Active ingredients: amoxicillin
What it is used for
Treatment of the following infections due to susceptible strains of sensitive organisms. Note. Therapy should be guided by bacteriological studies, including sensitivity tests, and by clinical response. However, in emergency cases where the causative organism has not been identified, therapy with amoxycillin may be useful. Clinical judgement will decide whether combination with another antibiotic would provide a sufficiently broad spectrum of activity pending sensitivity test results. Skin and Skin Structure Staphylococcus, non-penicillinase producing; Streptococcus; E. coli (See Microbiology). Respiratory (Acute and Chronic) H. influenzae; Streptococcus; S. pneumoniae; staphylococcus, non-penicillinase producing; E. coli (see Microbiology). Genitourinary Tract (complicated and uncomplicated, Acute and Chronic) P. mirabilis; S. faecalis; E. coli (see Microbiology). Gonorrhoea N. gonorrhoea (non-penicillinase producing). Prophylaxis of Endocarditis Amoxycillin may be used for the prophylaxis of bacterial endocarditis in individuals at particular risk, such as those with a prosthetic heart valve or those who have previously had endocarditis.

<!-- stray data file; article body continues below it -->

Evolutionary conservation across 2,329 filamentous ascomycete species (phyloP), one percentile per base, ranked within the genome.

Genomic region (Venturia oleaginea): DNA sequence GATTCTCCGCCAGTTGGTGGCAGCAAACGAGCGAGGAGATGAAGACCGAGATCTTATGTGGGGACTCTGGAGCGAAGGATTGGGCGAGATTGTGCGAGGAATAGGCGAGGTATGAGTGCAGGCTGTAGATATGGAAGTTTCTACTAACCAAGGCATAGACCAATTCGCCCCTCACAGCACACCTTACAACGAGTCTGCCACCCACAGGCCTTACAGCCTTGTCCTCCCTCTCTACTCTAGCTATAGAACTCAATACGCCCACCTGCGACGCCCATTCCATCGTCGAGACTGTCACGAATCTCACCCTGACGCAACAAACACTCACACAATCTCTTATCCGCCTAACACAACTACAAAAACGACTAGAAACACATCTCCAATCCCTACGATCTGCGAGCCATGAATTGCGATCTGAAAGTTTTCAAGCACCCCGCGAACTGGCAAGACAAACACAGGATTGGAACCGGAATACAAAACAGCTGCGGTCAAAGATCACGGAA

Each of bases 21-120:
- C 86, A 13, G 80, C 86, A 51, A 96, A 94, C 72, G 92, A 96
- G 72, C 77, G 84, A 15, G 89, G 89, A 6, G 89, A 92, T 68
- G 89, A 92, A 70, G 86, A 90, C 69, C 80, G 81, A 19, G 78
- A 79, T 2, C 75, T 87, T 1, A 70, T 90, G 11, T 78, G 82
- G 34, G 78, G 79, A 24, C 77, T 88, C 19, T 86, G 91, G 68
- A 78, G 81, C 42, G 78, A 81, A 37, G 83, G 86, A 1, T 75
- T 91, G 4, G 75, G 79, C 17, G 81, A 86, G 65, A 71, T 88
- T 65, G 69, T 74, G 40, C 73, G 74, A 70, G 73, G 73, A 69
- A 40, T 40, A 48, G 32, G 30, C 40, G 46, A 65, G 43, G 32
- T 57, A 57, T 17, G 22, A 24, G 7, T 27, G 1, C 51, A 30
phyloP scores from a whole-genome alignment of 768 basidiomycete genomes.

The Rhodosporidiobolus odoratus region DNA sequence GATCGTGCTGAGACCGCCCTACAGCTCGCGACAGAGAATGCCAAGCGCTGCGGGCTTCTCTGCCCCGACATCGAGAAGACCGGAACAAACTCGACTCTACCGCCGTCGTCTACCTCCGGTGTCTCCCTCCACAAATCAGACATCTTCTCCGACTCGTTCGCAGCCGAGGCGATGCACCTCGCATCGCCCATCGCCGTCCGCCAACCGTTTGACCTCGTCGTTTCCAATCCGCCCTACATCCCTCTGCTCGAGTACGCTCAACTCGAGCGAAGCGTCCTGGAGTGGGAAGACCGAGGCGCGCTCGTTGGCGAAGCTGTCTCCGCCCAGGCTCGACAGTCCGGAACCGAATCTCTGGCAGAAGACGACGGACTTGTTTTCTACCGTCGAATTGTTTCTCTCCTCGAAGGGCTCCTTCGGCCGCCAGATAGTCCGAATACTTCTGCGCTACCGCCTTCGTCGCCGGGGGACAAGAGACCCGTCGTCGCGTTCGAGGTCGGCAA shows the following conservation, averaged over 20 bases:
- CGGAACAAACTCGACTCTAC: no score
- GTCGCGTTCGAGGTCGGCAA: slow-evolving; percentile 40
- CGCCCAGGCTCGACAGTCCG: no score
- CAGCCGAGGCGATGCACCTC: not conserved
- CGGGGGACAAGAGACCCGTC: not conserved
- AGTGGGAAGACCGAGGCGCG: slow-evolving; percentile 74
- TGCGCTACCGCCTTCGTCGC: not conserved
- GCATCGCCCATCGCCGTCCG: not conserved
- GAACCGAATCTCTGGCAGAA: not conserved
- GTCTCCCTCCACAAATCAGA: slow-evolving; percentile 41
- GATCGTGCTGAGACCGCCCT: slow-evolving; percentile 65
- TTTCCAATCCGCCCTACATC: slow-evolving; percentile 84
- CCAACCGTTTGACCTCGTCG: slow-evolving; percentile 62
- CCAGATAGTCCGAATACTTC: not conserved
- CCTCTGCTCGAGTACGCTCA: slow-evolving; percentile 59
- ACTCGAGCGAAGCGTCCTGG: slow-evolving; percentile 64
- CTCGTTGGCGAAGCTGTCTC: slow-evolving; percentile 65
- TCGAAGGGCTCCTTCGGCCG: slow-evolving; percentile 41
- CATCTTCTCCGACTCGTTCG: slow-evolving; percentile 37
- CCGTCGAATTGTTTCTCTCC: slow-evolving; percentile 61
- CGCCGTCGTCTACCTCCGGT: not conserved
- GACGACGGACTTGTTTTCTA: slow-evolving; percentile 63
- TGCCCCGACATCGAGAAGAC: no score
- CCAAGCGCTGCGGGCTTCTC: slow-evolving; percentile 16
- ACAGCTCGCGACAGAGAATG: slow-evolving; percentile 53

How to take it
The way to take this medicine is: Oral. This medicine is taken by mouth.
- Store below 25 degrees Celsius
- Shelf lifetime is 2 Years.
You should seek medical advice in relation to medicines and use only as directed by a healthcare professional.
Always read the label. If symptoms persist see your healthcare professional.
Size 2 capsule with ivory body and green cap.
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Do I need a prescription?
This medicine is available from a pharmacist and requires a prescription. It is
Is this medicine subsidised?
This medicine was verified as being available on the PBS (Pharmaceutical Benefits Scheme) on October 1, 2019. To learn more about this subsidy, visit the Pharmaceutical Benefits Scheme (PBS) website.
Pregnant or planning a pregnancy?
For the active ingredient amoxicillin
This medicine is generally considered safe during pregnancy if taken as directed. During pregnancy, you should discuss your medicine use with your doctor or pharmacist.
For side effects, taking other medicines and more
Download consumer medicine information leaflet (pdf) from the Therapeutic Goods Administration (TGA) website
Reporting side effects
You can help ensure medicines are safe by reporting the side effects you experience.
You can report side effects to your doctor, or directly at www.tga.gov.au/reporting-problems